Monday, October 27, 2008

The Born [again] Communion

On this Sunday before All Saints Day (November 1), we will conclude our examination of the Born [again] experience with The Born [again] Communion.

Dear friends, although I was very eager to write to you about the salvation we share, I felt I had to write and urge you to contend for the faith that was once for all entrusted to the saints. Jude 3

What is that faith for which we are to contend?

I believe in God the Father, Almighty,
Maker of heaven and earth:
And in Jesus Christ, his only begotten Son, our Lord:
Who was conceived by the Holy Ghost, born of the Virgin Mary:
Suffered under Pontius Pilate; was crucified, dead and buried: He descended into hell:
The third day he rose again from the dead:
He ascended into heaven, and sits at the right hand of God the Father Almighty:
From thence he shall come to judge the quick and the dead:
I believe in the Holy Ghost:
I believe in the holy catholic church: the communion of saints:
The forgiveness of sins:
The resurrection of the body:
And the life everlasting. Amen.

But who were the saints? The New Testament refers to "saints" more than fifty times. It is a term applied to Born [again] Christ-followers. It does not attach this word to super heroes with impressive resumes of super feats. It is the Bible's title for those who follow God with Simple Faith.
Believing in "the communion of the saints" means belonging to the body of Christ that not only extends around the present world (that's the catholic/universal church) but extends from this present moment to past and future Christ-followers. It refers to the union of the visible church at work building the kingdom on earth and the invisible church already at rest from their labor with our God. Without us, they are incomplete. Without them, so are we.

What GOOD Thing Must I Do?

Now a man came up to Jesus and asked, "Teacher, what good thing must I do to get eternal life?" "Why do you ask me about what is good?" Jesus replied. "There is only One who is good. If you want to enter life, obey the commandments." "Which ones?" the man inquired. Jesus replied, " 'Do not murder, do not commit adultery, do not steal, do not give false testimony, honor your father and mother,' and 'love your neighbor as yourself.'" "All these I have kept," the young man said. "What do I still lack?" Jesus answered, "If you want to be perfect, go, sell your possessions and give to the poor, and you will have treasure in heaven. Then come, follow me." When the young man heard this, he went away sad, because he had great wealth.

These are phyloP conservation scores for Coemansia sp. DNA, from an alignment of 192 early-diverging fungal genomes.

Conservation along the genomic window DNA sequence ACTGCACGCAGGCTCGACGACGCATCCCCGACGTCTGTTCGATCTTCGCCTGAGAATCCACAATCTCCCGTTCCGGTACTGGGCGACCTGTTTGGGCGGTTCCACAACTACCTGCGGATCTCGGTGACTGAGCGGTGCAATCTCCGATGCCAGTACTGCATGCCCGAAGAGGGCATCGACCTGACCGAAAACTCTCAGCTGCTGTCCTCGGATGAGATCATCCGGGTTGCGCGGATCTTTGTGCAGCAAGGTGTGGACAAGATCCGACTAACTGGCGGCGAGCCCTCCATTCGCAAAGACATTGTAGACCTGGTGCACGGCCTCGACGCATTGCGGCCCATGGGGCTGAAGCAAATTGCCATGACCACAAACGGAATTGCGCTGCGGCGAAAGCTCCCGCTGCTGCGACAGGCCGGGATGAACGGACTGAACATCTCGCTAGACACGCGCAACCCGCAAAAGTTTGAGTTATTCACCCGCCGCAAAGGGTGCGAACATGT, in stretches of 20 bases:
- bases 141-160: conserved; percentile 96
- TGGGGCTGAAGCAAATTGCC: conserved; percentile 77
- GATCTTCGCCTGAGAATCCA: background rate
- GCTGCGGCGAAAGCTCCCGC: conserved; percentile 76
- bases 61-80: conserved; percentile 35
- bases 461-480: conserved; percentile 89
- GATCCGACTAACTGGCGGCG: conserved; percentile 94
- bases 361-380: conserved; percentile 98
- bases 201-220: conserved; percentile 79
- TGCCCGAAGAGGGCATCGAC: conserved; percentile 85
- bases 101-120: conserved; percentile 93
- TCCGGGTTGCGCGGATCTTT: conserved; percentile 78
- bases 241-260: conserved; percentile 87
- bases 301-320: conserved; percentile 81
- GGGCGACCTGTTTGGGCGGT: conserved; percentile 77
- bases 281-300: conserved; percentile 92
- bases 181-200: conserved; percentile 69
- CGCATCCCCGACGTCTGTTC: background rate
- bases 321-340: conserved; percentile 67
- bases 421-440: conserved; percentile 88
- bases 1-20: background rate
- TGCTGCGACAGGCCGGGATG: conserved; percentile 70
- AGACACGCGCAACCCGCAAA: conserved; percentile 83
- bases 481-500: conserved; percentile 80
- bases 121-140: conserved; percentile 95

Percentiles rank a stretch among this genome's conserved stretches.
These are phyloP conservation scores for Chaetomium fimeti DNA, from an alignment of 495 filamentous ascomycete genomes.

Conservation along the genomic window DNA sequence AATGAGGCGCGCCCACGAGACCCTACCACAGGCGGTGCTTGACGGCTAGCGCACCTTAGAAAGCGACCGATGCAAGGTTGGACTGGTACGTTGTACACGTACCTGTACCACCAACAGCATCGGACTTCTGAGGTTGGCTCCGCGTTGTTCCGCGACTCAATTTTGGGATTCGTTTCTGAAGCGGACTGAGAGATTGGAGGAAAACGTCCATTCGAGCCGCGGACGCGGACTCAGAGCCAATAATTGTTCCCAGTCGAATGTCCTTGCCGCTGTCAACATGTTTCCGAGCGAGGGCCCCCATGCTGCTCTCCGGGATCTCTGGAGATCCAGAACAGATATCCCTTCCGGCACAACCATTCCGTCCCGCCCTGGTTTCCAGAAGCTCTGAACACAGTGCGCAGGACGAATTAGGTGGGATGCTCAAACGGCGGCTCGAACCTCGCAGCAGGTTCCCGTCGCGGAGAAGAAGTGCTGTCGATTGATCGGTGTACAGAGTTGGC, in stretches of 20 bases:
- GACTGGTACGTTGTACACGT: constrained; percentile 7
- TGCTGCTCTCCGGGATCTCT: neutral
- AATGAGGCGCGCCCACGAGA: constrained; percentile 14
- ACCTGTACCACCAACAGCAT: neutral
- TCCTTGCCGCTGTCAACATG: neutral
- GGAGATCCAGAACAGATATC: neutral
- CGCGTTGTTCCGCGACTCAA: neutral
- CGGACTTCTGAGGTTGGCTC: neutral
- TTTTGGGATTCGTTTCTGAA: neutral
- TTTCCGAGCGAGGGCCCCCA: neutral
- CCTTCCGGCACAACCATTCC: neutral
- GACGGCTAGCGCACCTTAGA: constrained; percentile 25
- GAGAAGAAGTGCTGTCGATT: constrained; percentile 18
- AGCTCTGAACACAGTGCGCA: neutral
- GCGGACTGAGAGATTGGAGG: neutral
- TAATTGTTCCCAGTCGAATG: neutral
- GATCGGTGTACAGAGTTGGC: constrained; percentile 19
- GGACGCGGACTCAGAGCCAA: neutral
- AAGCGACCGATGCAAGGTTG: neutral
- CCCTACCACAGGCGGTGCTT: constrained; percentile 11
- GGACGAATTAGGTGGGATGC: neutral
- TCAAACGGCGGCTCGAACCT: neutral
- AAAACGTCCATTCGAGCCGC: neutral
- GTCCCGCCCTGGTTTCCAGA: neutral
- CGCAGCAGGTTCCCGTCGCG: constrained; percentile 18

Then Jesus said to his disciples, "I tell you the truth, it is hard for a rich man to enter the kingdom of heaven. Again I tell you, it is easier for a camel to go through the eye of a needle than for a rich man to enter the kingdom of God." When the disciples heard this, they were greatly astonished and asked, "Who then can be saved?" Jesus looked at them and said, "With man this is impossible, but with God all things are possible."

This is the universal question of humanity: What must I do? We seek to do something to correct our alienation from God, our world, others and even from our true selves. The damage is extensive and we have a gut feeling it will take a lot to pay for repairs, to right the ship again. We want to DO something.
In Jude, Matthew and Micah 6.6-8, the answer to this question is clear: God has already told us what to do. In all three (we try to follow the traditional use of multiple Scripture portions each week, often directly from the Lectionary) we find humanities stark realization that there is so much needed to right the wrong and amazed disbelief that God has worked it all out and only asks us to cooperate with His work.